Thursday, September 26, 2013
What is a passion?
What is a passion? They are impulses that move us to action by overcoming our will. Because of this we say they enslave us. They are powerful because they are also desires which cannot be satisfied. They act as a force that goes against what we know to be the proper action and lead us to actions which are counter to the commandments of Christ. There is no single list of these passions, but the following is a common list used in early Christian literature: gluttony, unchastity, avarice, anger, dejection, listlessness, self-esteem and pride.
Their ultimate cause is the forgetting of God. Healing begins with faith.
Not all passions are bad. There are both natural and unnatural passions. Our natural passions are our appetite for food, enjoyment of food, fear and sadness. These are necessary for our the preservation of our nature. They are important animal aspect of our being given to by God. But we are more than animals as we are spiritual. Because of this we have an aspiration for the infinite. Often these natural passions which are intended for earthly preservation are transformed into unnatural passions. They are frequently transformed into a mistaken quest for the infinite in things of this material world. The soul loses control and the passions take over. Out task is to control them so they can be limited to their proper purpose. Then they can channeled to seek divine things.
Saint Maximus says,
The natural passions become good in those who struggle when, wisely unfastening them from the things of the flesh, use them to gain heavenly things. For example they can change appetite into the movement of a spiritual longing for divine things; pleasure into pure joy for the cooperation of the mind with divine gifts; fear into care to evade future misfortune due to sin and sadness into corrective repentance for present evil. So the natural passions are not necessarily bad. When we are thinking of God they are kept to their necessary biological functions. Our task is not to eradicate them but to control them, keeping them within the limits necessary for the preservation of the body. They must continually be watched and controlled. This is the basis of asceticism.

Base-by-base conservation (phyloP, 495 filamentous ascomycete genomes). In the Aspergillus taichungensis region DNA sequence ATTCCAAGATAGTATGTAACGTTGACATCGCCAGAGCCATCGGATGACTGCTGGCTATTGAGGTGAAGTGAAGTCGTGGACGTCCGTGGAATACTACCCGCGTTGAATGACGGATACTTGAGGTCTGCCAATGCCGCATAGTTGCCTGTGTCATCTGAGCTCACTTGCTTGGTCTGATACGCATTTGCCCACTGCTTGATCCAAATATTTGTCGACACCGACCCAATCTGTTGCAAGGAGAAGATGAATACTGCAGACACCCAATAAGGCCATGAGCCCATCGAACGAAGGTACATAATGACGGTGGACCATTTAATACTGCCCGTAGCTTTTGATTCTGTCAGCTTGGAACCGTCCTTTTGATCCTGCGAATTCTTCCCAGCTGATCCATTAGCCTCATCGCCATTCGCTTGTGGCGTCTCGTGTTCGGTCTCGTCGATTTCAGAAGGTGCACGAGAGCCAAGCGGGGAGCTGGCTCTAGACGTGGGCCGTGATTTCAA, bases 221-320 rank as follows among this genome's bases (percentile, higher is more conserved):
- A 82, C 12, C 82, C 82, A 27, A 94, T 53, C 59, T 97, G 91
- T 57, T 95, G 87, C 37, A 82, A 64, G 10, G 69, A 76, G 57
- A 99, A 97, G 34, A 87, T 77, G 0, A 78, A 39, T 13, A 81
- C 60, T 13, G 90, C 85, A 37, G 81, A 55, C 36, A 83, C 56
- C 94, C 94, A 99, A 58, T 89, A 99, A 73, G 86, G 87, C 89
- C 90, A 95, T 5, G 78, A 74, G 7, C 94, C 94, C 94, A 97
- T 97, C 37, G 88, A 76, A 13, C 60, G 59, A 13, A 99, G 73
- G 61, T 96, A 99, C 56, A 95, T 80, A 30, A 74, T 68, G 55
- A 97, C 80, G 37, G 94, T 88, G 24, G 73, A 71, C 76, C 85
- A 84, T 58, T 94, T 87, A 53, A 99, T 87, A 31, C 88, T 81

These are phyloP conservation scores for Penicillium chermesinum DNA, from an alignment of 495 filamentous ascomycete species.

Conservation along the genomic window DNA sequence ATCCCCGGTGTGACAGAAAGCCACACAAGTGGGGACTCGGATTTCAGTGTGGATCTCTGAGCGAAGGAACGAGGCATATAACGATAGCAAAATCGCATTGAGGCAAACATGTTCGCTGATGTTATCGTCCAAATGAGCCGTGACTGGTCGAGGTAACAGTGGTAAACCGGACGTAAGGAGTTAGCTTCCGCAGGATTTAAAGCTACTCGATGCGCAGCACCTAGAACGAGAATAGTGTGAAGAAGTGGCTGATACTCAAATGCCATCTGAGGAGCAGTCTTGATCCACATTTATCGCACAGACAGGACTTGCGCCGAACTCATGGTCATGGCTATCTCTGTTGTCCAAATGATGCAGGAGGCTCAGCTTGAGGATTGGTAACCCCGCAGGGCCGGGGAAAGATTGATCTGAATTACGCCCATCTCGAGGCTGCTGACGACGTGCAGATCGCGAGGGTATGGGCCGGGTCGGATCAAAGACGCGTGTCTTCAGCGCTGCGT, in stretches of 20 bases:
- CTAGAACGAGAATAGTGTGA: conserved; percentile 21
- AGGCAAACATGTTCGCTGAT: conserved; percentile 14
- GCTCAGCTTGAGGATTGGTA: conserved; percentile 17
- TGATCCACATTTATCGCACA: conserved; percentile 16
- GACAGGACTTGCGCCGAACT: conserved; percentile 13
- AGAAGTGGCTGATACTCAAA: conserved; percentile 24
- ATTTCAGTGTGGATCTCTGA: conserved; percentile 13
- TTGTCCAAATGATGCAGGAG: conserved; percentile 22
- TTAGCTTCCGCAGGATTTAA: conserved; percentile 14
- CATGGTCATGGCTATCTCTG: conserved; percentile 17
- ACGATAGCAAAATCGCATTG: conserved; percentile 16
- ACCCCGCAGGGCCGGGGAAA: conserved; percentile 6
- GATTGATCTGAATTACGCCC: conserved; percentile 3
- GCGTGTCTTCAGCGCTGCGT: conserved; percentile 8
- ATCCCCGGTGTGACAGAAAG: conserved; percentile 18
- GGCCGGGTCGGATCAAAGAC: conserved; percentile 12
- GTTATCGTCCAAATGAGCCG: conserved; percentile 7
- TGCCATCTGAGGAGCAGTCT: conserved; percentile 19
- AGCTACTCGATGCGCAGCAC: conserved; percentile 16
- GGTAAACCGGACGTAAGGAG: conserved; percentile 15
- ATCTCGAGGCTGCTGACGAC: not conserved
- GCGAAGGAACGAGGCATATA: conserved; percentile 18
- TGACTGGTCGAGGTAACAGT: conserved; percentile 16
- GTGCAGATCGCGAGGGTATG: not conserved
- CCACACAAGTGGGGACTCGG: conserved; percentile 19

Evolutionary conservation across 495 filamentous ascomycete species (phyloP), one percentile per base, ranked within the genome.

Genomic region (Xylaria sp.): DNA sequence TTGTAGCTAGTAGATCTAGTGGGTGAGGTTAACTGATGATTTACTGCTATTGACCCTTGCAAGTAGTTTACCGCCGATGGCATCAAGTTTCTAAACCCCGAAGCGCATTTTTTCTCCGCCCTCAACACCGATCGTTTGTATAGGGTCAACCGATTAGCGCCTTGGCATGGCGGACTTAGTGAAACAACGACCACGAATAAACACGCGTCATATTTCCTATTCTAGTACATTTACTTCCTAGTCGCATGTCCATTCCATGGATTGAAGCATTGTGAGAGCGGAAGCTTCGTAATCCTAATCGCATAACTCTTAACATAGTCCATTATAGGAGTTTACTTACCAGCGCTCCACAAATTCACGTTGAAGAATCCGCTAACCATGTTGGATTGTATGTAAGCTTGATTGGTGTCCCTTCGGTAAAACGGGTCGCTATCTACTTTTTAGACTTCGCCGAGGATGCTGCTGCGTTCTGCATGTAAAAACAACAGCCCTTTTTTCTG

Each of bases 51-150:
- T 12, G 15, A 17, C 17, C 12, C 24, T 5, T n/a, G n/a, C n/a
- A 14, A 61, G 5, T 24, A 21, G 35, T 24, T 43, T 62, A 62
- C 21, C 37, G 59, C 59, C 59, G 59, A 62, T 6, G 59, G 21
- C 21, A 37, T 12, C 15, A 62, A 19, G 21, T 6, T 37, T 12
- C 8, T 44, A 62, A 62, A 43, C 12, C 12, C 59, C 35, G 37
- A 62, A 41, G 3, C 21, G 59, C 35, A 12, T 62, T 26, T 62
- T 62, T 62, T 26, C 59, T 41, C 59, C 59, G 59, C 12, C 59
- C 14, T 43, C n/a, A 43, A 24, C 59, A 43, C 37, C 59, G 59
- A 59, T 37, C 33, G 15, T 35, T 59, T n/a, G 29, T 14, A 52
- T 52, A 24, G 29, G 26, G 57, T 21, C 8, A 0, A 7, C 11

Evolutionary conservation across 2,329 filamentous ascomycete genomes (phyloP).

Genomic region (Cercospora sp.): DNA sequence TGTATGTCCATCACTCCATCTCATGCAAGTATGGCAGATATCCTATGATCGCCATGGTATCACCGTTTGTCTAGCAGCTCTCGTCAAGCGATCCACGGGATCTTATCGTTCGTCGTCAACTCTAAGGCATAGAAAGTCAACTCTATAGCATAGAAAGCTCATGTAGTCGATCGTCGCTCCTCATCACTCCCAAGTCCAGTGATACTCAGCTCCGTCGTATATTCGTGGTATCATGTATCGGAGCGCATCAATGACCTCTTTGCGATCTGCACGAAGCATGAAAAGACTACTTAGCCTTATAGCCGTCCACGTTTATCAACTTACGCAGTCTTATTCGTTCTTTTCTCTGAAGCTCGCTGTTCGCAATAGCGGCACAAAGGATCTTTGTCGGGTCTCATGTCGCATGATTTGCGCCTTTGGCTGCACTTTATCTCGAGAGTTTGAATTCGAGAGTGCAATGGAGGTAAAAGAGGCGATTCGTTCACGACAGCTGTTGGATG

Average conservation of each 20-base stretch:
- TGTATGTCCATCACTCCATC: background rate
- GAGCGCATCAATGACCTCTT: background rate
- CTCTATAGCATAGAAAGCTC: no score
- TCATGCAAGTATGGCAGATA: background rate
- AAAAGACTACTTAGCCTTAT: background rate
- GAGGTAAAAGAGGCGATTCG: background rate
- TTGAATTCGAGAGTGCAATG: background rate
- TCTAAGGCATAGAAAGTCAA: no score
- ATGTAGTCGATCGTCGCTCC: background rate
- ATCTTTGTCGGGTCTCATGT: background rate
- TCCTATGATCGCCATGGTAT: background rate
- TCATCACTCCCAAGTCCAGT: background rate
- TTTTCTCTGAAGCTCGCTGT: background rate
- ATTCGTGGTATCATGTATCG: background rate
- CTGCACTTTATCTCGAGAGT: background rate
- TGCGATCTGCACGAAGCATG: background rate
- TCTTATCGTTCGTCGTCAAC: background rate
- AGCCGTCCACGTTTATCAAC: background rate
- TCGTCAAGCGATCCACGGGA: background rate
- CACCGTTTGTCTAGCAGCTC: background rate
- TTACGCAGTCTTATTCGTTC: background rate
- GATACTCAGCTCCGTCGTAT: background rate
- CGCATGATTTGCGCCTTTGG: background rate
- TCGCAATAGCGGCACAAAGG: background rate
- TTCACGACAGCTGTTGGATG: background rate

Thoughts from Fr. Dimitru Staniloae:
Asceticism means, in the spirit of Eastern thought, the restraint and discipline of the biological, not a battle for its extermination. On the contrary, asceticism means the sublimation of this element of bodily affectivity, not its abolition.... Natural passions can assume a spiritual character and give an increased accent to our love for God.... Now here is the most important point. By controlling them we increase our spiritual blessings.
Fr. Dimitru says,
By putting a bridle and a limit on the pleasure of material things, a transfer of this energy of our nature takes place, in favor of the spirit; pleasure in spiritual blessings grows. ... The challenge we face is not easy. Is difficulty is increased by our tendency to react in the wrong way. Once a pleasure leaves us we feel a loss. This can be painful. Pain or dissatisfaction always follows pleasure. This pain that follows does not lead us to take action to temper the pleasure, but does the opposite. We seek even more pleasure. The cycle continues without satisfaction.
Fr. Dimitru says,
The pain which follows pleasure, instead of making him avoid pleasure, as its source,...pushes his anew into pleasure as if to get rid of it, tangling him even more in this vicious chain. Asceticism is aimed at breaking this dysfunctional cycle of pleasure and pain, liberating us from the unnatural extension of passions that have a proper role in our bodily preservation. This bodily domination through uncontrolled passions is our main block to union with God.
Reference: Orthodox Spirituality, pp77 - 89